|Larval morphometrics and influence of adults on settlement in the gregarious ophiuroid Ophiothrix fragilis (Echinodermata)|Morgan, R.; Jangoux, M. (2005). Larval morphometrics and influence of adults on settlement in the gregarious ophiuroid Ophiothrix fragilis (Echinodermata). Biol. Bull. 208(2): 92-99. dx.doi.org/10.2307/3593117
In: The Biological Bulletin. Marine Biological Laboratory: Lancaster. ISSN 0006-3185; e-ISSN 1939-8697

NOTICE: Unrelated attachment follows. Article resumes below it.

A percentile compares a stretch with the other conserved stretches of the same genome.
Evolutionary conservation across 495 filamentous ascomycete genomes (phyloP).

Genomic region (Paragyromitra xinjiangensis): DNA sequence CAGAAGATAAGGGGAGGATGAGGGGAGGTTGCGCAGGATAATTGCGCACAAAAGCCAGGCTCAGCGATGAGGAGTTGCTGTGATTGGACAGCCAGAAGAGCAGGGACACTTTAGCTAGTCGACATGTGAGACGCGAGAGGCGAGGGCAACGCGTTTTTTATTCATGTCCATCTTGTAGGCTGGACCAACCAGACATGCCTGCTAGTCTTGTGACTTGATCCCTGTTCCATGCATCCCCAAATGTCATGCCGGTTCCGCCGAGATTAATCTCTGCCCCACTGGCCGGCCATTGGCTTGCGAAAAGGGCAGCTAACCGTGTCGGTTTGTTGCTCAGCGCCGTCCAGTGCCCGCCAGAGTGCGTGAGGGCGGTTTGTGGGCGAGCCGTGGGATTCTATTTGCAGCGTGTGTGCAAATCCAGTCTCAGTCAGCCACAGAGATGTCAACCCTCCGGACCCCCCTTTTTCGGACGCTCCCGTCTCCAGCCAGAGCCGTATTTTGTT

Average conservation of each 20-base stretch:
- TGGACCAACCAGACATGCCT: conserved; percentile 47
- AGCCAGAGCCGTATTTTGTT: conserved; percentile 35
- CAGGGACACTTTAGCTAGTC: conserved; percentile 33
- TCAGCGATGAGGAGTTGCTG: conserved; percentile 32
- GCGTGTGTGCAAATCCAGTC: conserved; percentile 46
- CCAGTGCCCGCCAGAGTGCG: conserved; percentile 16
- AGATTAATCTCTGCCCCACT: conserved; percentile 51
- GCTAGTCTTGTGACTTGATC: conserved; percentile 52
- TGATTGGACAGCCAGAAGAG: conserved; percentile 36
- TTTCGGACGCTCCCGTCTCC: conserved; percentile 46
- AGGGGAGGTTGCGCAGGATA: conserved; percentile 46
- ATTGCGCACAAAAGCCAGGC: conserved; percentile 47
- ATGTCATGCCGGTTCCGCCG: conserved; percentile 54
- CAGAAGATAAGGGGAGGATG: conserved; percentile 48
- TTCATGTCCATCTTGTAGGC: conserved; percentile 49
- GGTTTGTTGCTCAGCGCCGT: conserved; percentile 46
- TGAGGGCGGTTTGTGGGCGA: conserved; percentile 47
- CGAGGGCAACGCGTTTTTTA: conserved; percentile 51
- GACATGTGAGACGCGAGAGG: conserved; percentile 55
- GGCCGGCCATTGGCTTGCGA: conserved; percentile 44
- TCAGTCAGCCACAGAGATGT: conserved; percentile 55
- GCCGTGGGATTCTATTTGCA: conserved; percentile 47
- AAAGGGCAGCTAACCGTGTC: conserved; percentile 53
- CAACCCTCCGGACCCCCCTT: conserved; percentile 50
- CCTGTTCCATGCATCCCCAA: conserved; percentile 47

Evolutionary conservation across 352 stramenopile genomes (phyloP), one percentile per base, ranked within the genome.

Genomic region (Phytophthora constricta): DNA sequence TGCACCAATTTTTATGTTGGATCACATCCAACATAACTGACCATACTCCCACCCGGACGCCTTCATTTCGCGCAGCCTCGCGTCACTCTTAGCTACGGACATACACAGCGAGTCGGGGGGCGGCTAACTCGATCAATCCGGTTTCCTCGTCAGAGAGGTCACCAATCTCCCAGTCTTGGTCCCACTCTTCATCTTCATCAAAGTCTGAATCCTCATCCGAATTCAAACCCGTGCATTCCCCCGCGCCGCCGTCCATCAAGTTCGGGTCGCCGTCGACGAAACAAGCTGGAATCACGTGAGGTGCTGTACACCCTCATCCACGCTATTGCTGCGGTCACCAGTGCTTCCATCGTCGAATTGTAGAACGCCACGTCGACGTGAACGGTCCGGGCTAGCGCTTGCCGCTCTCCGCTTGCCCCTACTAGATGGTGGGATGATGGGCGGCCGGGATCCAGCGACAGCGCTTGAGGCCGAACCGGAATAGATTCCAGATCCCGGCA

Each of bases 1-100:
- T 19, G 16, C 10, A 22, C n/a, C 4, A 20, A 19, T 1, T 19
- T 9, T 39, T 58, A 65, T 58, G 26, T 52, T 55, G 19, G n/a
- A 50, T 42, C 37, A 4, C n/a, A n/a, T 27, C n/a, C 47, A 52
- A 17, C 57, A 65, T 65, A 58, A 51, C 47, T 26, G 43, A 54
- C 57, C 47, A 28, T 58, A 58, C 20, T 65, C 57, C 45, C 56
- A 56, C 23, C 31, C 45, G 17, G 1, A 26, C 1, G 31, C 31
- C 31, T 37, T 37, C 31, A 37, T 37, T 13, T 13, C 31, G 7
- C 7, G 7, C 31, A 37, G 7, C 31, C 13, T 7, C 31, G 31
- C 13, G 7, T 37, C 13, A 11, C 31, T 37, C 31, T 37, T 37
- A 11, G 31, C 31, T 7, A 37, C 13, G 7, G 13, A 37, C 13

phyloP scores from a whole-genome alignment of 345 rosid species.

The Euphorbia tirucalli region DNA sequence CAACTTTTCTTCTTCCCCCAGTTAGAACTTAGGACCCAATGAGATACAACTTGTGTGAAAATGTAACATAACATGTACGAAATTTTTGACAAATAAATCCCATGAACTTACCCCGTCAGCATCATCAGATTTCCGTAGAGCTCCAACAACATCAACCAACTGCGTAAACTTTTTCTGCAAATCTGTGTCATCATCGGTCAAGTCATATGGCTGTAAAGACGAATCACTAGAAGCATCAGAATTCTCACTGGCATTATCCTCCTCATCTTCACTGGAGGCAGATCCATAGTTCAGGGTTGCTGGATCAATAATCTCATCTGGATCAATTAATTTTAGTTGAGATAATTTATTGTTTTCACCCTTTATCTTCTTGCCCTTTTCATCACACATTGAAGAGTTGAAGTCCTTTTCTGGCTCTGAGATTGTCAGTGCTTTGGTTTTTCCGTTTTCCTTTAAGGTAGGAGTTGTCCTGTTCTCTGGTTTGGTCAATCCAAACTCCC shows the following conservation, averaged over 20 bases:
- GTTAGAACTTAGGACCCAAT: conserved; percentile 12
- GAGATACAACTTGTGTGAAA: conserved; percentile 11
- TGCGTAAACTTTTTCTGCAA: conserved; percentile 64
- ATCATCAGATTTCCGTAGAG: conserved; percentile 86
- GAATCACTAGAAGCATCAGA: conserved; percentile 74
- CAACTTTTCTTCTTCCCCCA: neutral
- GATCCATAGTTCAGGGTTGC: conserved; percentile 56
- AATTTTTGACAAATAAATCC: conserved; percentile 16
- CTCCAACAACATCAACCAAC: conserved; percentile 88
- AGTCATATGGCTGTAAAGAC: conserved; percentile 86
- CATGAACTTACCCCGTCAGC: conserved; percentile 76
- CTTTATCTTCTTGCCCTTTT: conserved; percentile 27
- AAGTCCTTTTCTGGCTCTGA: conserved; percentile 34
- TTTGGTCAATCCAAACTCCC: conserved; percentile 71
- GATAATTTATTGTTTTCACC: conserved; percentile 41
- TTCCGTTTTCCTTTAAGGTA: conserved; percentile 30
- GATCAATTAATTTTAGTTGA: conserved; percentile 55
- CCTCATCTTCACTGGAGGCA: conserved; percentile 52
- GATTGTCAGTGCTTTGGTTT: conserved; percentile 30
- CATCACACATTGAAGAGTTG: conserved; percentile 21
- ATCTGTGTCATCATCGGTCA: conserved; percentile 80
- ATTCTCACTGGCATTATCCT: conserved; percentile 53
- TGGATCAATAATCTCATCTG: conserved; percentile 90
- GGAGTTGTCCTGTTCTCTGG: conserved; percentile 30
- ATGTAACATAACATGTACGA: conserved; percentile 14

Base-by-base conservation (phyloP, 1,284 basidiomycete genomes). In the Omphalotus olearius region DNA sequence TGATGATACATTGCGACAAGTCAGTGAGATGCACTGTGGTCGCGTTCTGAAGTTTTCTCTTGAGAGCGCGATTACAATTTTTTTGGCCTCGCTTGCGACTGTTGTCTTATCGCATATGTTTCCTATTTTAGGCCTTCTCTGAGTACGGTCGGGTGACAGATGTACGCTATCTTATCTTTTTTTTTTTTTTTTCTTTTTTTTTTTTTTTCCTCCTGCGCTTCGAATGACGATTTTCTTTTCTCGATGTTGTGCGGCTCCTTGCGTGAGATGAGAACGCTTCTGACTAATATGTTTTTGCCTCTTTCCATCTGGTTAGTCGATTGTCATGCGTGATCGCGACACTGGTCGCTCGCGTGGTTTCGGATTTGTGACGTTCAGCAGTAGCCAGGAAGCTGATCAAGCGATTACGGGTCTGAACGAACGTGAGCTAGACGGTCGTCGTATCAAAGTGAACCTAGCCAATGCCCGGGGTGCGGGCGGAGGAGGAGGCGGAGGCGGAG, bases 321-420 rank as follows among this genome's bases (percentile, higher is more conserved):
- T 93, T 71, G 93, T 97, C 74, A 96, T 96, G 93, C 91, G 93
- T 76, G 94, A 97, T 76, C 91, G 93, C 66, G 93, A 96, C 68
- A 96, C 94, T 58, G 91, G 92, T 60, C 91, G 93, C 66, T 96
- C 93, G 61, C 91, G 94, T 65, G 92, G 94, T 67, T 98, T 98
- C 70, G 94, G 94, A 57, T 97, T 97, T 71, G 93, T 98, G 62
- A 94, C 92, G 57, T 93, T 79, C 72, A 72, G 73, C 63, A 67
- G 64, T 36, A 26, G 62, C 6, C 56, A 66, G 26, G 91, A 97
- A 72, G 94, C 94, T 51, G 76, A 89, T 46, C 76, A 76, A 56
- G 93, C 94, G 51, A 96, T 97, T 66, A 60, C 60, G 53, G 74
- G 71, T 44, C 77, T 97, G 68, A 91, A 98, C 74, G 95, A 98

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The development of Ophiothrix fragilis was documented using light microscopy, and the allometry of larval growth was quantified. Larval development to the suspended juvenile stage took 21 days under conditions that were probably optimal compared to those in the plankton. Larval shape changed through development as the larval body and arms grew. Growth of the posterolateral larval arms was continuous throughout development, even during metamorphosis when the larva became endotrophic. During this period, these larval arms function as locomotory organs, and their continuous growth is probably essential to support the juvenile as it increases in density through development of its calcareous plates. In induction assays using adult conspecifics, initiation of metamorphosis was spontaneous. Release of the posterolateral arms was induced by the presence of adults. This response is likely to enhance a juvenile's chance of recruiting to a suitable habitat in the Ophiothrix fragilis beds of the North Sea.